Koch admits relationship with staffer, apologizes

ST. PAUL — The recently resigned Minnesota Senate majority leader admitted Wednesday that she engaged in an inappropriate relationship with a staffer, saying she was deeply sorry for her “mistakes and errors in judgment.”

In a written statement, Sen. Amy Koch made her first public comments since stepping down from the Senate’s top post Dec. 15, a day after a group of her Republican colleagues confronted her about rumors of the relationship. Koch has said the decision to resign was hers alone.

“I have made some mistakes and errors in judgment for which I am deeply sorry by engaging in a relationship with a Senate staffer,” Koch wrote in an email to reporters. “While I have not violated any laws or Senate rules, nor misused any state funds or property, I want to express my deep regret and apologies to my constituents, the Republican party, my fellow legislators, friends and most importantly, my family.

“I regret more than words can express the hurt that I have caused to the people that I love, and to those who have worked and served with me over the past years.”

A Senate Republican spokeswoman confirmed that the email came from Koch’s personal email account. Koch did not immediately return a phone message seeking further comment, and she has not returned numerous messages left by The Associated Press in recent days.

Her statement did not address whether she intends to serve out her Senate term, which runs to the end of 2012. Last week, before word of the improper relationship surfaced, Koch said she did not intend to run for reelection in 2012.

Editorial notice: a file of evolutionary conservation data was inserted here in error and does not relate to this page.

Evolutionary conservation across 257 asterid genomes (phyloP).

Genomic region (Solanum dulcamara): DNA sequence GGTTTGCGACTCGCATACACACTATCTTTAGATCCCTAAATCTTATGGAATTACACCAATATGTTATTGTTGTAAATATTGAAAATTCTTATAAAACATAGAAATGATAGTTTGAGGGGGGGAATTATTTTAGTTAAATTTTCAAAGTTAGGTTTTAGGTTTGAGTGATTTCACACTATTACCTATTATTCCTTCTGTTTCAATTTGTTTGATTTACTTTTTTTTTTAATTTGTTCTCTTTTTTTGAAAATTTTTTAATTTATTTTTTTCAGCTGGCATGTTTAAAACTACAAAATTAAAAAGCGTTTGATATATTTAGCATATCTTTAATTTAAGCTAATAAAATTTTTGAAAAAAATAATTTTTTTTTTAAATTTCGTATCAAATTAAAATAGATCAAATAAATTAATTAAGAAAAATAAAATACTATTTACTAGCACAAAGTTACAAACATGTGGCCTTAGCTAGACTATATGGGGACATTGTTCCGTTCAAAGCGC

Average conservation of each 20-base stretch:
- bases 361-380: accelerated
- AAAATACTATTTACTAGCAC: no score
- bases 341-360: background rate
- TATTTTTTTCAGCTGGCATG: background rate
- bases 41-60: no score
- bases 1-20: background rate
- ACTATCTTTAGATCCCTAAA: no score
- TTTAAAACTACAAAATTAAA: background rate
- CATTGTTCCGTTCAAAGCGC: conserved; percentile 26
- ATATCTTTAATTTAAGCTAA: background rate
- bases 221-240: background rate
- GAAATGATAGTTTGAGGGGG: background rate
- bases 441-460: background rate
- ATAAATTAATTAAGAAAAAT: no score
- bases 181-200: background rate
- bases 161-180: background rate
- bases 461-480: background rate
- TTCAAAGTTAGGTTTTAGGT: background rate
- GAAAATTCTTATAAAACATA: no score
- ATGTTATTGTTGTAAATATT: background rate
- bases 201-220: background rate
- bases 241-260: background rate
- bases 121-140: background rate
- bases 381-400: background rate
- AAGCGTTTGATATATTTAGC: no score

Legislative reference materials list Koch as married with one child. The Buffalo resident represents a Wright County-area district, and she was the state Senate’s first female majority leader. Senate Republicans are scheduled to meet Tuesday to elect a replacement

“The events of recent days have been very difficult for me and those close to me,” Koch wrote. “It is important that I spend time now focusing on the challenging days ahead as I work through some very personal issues.”

Republican senators have declined to name the Senate employee involved. But the same day Senate Republicans announced that they had confronted Koch, Senate Republican leaders sent their colleagues a letter that caucus spokesman Michael Brodkorb, one of Koch’s chief aides, was no longer employed by the Senate.

Brodkorb did not immediately return a phone message left Wednesday by The Associated Press. He subsequently also left the campaign staff of state Sen. Mike Parry, who is running for Congress.

GOP caucus chief of staff Cullen Sheehan told Minnesota Public Radio News on Wednesday that on Sept. 21, he confronted the employee, whom he didn’t identify, rumored to have been involved with Koch. Sheehan said the employee confirmed the relationship, as did Koch, and he then informed Deputy Majority Leader Sen. Geoff Michel.

Sheehan did not return a phone message from the AP. He left his Senate job in November to work as a lobbyist.

When Republican leaders announced last week that they’d confronted Koch, Michel said he only recently had learned of the relationship. Michel acknowledged the timeline discrepancy Wednesday, telling the AP that he was intentionally vague to protect those who reported the improper relationship to Republican leadership.

“There’s no playbook for what you do when you learn of this kind of relationship involving the majority leader,” said Michel, who is now serving as interim majority leader.

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